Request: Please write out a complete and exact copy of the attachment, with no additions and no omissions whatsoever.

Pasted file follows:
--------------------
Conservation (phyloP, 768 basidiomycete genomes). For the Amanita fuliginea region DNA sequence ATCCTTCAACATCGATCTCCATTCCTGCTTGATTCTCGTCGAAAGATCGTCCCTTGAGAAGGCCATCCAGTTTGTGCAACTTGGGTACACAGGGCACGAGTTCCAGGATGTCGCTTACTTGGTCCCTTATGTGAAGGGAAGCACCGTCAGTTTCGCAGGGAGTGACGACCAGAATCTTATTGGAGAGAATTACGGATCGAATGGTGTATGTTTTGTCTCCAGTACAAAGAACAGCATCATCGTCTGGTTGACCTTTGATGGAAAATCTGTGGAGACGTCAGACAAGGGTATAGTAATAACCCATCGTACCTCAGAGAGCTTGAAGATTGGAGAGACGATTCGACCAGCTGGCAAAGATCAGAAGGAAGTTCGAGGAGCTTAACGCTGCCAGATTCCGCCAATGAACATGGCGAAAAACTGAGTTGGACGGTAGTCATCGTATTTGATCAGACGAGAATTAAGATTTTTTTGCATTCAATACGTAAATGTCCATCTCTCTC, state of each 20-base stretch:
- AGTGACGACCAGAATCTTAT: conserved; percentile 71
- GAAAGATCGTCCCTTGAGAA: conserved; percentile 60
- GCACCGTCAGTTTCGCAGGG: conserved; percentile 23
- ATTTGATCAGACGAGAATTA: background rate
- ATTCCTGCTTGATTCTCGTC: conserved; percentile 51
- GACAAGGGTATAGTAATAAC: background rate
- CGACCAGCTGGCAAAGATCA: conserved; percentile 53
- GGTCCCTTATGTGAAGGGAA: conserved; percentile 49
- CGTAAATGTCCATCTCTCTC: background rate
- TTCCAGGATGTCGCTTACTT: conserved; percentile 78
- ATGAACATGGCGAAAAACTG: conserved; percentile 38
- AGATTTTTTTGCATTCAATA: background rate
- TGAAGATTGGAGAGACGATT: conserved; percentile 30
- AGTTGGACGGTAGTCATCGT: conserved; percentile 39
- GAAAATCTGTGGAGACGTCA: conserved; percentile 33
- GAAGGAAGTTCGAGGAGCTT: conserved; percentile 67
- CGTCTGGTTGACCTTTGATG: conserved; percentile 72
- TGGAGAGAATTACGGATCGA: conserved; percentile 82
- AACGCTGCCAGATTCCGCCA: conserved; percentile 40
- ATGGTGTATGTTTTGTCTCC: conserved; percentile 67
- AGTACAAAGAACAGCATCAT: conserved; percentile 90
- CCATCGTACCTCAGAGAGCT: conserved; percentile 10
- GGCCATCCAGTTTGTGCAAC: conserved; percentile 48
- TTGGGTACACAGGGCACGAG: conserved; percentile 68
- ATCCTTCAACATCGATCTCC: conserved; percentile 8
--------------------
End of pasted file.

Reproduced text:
Conservation (phyloP, 768 basidiomycete genomes). For the Amanita fuliginea region DNA sequence ATCCTTCAACATCGATCTCCATTCCTGCTTGATTCTCGTCGAAAGATCGTCCCTTGAGAAGGCCATCCAGTTTGTGCAACTTGGGTACACAGGGCACGAGTTCCAGGATGTCGCTTACTTGGTCCCTTATGTGAAGGGAAGCACCGTCAGTTTCGCAGGGAGTGACGACCAGAATCTTATTGGAGAGAATTACGGATCGAATGGTGTATGTTTTGTCTCCAGTACAAAGAACAGCATCATCGTCTGGTTGACCTTTGATGGAAAATCTGTGGAGACGTCAGACAAGGGTATAGTAATAACCCATCGTACCTCAGAGAGCTTGAAGATTGGAGAGACGATTCGACCAGCTGGCAAAGATCAGAAGGAAGTTCGAGGAGCTTAACGCTGCCAGATTCCGCCAATGAACATGGCGAAAAACTGAGTTGGACGGTAGTCATCGTATTTGATCAGACGAGAATTAAGATTTTTTTGCATTCAATACGTAAATGTCCATCTCTCTC, state of each 20-base stretch:
- AGTGACGACCAGAATCTTAT: conserved; percentile 71
- GAAAGATCGTCCCTTGAGAA: conserved; percentile 60
- GCACCGTCAGTTTCGCAGGG: conserved; percentile 23
- ATTTGATCAGACGAGAATTA: background rate
- ATTCCTGCTTGATTCTCGTC: conserved; percentile 51
- GACAAGGGTATAGTAATAAC: background rate
- CGACCAGCTGGCAAAGATCA: conserved; percentile 53
- GGTCCCTTATGTGAAGGGAA: conserved; percentile 49
- CGTAAATGTCCATCTCTCTC: background rate
- TTCCAGGATGTCGCTTACTT: conserved; percentile 78
- ATGAACATGGCGAAAAACTG: conserved; percentile 38
- AGATTTTTTTGCATTCAATA: background rate
- TGAAGATTGGAGAGACGATT: conserved; percentile 30
- AGTTGGACGGTAGTCATCGT: conserved; percentile 39
- GAAAATCTGTGGAGACGTCA: conserved; percentile 33
- GAAGGAAGTTCGAGGAGCTT: conserved; percentile 67
- CGTCTGGTTGACCTTTGATG: conserved; percentile 72
- TGGAGAGAATTACGGATCGA: conserved; percentile 82
- AACGCTGCCAGATTCCGCCA: conserved; percentile 40
- ATGGTGTATGTTTTGTCTCC: conserved; percentile 67
- AGTACAAAGAACAGCATCAT: conserved; percentile 90
- CCATCGTACCTCAGAGAGCT: conserved; percentile 10
- GGCCATCCAGTTTGTGCAAC: conserved; percentile 48
- TTGGGTACACAGGGCACGAG: conserved; percentile 68
- ATCCTTCAACATCGATCTCC: conserved; percentile 8